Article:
Furthermore, banks' saving and lending interest rates are lower than inflation rates, or negative in real terms. If this continues, it will benefit both consumers and firms to borrow money and spend now, especially on imports, and repay later – or not – if they are well connected.
There are five ways these negative real interest rates are hurting the economy. First, as just noted, there is no reason for either consumers or investors to reduce demand for credit and spending at these rates. The fundamental reason for having a current account deficit is to spend more than what we earn. Not adjusting interest rates is, thus, an assured way to deepen our reserves problem.
Second, suppressing interest rates means a wealth transfer by taxing the primarily middle-class savers to the mostly wealthy borrowers who get subsidised credit. Further, credit will have to be rationed at below-market rates because there will be excess demand. It is likely that, favoured borrowers, many of whom have already caused the economy a lot of pain, will gain again.
Third, depending only on the exchange rates to adjust can create an exchange rate depreciation-inflation spiral: depreciation will increase inflation, leading to further depreciation. Such a spiral will hurt most of all wage-earning workers and the middle class.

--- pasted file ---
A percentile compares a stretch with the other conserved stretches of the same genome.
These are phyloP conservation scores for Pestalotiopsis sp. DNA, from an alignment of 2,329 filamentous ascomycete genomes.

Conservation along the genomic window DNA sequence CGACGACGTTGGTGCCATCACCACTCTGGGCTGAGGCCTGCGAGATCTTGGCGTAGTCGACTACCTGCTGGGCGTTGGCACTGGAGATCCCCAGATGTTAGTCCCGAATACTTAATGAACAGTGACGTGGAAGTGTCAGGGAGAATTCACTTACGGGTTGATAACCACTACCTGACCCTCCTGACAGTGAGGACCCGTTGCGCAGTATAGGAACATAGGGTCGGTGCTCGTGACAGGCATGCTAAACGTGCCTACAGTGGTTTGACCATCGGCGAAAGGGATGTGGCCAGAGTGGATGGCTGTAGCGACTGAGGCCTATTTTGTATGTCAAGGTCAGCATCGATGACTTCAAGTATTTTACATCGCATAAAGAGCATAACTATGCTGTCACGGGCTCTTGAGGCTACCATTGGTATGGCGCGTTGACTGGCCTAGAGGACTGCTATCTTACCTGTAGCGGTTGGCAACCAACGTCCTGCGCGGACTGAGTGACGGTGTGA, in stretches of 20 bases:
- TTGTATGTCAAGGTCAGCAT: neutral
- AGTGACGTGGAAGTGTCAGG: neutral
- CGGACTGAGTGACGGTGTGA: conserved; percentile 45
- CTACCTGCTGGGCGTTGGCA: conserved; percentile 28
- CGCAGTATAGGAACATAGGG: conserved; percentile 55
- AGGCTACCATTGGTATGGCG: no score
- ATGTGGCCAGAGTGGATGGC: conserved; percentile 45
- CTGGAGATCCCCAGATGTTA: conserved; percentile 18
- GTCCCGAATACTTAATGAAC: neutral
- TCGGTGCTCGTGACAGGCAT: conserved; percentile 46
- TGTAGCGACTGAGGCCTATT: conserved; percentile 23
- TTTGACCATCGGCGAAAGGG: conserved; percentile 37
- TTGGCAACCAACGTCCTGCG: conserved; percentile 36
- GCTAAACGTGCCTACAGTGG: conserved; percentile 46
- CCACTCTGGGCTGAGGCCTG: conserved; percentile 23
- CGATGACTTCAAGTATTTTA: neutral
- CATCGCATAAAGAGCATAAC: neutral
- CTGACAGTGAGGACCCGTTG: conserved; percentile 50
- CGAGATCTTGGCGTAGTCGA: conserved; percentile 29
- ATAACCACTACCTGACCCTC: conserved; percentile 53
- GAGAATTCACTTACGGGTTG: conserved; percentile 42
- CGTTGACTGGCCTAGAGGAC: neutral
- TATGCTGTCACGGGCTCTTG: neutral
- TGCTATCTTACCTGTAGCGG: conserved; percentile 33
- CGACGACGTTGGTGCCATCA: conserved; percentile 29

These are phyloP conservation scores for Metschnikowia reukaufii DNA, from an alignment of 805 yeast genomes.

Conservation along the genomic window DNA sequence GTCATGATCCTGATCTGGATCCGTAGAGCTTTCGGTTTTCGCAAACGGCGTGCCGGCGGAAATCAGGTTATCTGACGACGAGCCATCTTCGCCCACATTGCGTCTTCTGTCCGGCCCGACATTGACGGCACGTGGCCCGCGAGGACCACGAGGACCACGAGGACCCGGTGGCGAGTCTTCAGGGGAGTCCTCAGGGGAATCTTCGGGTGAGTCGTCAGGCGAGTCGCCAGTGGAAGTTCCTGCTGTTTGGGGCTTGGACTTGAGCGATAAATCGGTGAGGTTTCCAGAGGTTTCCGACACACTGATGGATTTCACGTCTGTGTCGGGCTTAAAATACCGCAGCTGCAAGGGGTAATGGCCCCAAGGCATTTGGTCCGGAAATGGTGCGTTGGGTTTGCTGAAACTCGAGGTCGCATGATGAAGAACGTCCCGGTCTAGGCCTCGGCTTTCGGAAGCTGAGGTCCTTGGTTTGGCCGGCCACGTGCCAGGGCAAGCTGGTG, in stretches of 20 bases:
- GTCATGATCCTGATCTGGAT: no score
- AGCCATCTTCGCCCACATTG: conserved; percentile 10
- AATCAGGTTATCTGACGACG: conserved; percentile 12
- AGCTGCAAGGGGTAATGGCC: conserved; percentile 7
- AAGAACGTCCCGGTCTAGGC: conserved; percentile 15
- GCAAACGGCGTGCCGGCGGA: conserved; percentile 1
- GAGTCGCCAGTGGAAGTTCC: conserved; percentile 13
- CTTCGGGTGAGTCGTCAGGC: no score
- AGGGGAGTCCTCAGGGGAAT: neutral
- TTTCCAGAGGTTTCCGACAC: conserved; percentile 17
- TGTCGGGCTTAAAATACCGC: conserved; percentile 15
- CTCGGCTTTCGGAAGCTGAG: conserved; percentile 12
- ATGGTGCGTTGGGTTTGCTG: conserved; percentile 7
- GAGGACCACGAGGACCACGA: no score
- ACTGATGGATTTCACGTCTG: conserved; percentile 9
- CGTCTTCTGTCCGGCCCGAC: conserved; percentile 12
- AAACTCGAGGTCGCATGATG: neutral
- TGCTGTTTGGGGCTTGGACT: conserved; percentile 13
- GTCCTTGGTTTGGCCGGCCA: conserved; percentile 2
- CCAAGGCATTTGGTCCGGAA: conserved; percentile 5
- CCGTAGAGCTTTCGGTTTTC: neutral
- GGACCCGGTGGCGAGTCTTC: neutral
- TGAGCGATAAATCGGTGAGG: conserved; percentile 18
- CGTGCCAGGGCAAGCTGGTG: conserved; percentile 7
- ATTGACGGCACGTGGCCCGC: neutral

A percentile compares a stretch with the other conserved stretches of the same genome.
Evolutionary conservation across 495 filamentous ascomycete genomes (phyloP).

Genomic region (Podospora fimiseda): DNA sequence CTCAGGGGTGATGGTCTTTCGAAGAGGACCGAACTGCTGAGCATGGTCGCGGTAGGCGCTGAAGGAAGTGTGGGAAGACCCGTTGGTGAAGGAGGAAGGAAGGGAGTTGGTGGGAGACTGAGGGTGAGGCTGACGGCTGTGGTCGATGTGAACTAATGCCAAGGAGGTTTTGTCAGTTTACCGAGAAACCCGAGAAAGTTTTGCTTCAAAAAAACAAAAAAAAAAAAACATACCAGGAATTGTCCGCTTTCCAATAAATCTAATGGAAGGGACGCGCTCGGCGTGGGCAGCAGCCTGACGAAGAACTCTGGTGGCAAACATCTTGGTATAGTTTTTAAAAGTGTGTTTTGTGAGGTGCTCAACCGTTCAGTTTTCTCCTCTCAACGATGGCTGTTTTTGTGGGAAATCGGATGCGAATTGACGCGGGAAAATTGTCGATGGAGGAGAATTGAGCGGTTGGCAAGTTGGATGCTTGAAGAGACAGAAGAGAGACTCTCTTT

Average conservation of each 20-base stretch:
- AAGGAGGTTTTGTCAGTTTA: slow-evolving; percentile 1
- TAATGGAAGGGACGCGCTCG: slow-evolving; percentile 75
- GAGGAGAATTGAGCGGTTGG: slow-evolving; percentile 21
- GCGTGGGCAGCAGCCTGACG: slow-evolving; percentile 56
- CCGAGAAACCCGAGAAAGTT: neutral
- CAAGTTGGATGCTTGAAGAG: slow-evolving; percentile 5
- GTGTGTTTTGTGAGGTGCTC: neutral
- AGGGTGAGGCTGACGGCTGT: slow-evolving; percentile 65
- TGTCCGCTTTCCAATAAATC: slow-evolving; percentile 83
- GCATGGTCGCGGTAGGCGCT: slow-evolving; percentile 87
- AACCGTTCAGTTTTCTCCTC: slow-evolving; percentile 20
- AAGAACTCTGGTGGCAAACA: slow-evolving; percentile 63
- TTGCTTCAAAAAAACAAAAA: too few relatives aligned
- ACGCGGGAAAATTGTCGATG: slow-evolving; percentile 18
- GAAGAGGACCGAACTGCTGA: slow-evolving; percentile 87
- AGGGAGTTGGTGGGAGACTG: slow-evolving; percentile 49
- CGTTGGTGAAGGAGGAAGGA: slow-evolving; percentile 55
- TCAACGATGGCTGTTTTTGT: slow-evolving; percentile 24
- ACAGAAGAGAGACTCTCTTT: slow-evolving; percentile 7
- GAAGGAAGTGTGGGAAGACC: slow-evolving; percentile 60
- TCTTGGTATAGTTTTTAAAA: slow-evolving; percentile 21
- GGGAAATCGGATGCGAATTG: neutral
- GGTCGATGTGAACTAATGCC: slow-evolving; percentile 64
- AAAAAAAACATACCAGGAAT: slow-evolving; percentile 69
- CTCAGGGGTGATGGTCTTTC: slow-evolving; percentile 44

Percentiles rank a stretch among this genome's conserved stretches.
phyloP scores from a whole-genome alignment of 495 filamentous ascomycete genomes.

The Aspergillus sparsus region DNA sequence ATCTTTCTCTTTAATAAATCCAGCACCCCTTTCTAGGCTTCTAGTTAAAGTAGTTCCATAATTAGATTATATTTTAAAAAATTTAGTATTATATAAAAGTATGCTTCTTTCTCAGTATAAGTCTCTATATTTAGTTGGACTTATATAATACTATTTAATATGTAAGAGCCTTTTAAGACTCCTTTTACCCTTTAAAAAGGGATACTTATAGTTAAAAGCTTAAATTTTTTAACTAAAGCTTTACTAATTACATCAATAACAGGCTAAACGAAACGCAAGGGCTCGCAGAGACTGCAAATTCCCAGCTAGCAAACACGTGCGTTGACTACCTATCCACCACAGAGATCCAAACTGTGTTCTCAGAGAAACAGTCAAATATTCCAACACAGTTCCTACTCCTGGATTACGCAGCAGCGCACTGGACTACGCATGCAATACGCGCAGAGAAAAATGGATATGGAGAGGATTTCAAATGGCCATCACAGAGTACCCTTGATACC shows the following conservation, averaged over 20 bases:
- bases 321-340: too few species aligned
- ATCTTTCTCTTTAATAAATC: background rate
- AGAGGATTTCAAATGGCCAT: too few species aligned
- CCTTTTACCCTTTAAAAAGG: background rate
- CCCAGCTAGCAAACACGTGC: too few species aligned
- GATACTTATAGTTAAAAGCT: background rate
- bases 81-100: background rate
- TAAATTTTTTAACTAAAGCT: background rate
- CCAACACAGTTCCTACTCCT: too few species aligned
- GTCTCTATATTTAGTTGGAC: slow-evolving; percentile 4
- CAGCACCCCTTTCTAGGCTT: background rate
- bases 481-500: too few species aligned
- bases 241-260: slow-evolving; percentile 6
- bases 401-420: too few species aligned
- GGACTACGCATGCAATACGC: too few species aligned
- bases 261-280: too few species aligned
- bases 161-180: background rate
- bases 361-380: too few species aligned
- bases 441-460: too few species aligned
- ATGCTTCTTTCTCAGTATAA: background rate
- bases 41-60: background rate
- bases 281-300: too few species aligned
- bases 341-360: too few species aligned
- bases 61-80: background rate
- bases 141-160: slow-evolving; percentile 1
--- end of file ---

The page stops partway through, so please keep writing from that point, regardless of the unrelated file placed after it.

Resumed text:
Fourth, persisting with fixed interest rates could make the depreciation-inflation spiral part of expectations, self-fulfilling, and runaway. If that happens, the government will lose credibility and our problem will become vastly deeper.
Fifth, it hardly needs to be stressed that such volatility in a banking system burdened by high levels of nonperforming assets brings a significant risk of causing a systemic crisis in the economy.
Finally, the main argument for suppressing interest rates is to help out borrowers and the government from facing higher interest payment charges. But the whole point is to restrain their demand by making them pay more interest and reduce the current account deficit. There is a reason why, like most central banks around the world, the Reserve Bank of India has raised its main policy rate to 6.5 percent. By not similarly adjusting interest rates, we are deepening the current account deficit and reserves problem and bringing hardship to workers and the middle class through inflation.
Dr Ahmad Ahsan is the director of Policy Research Institute of Bangladesh, a former faculty member at Dhaka University, and a World Bank economist. Views expressed in the article are the author's own.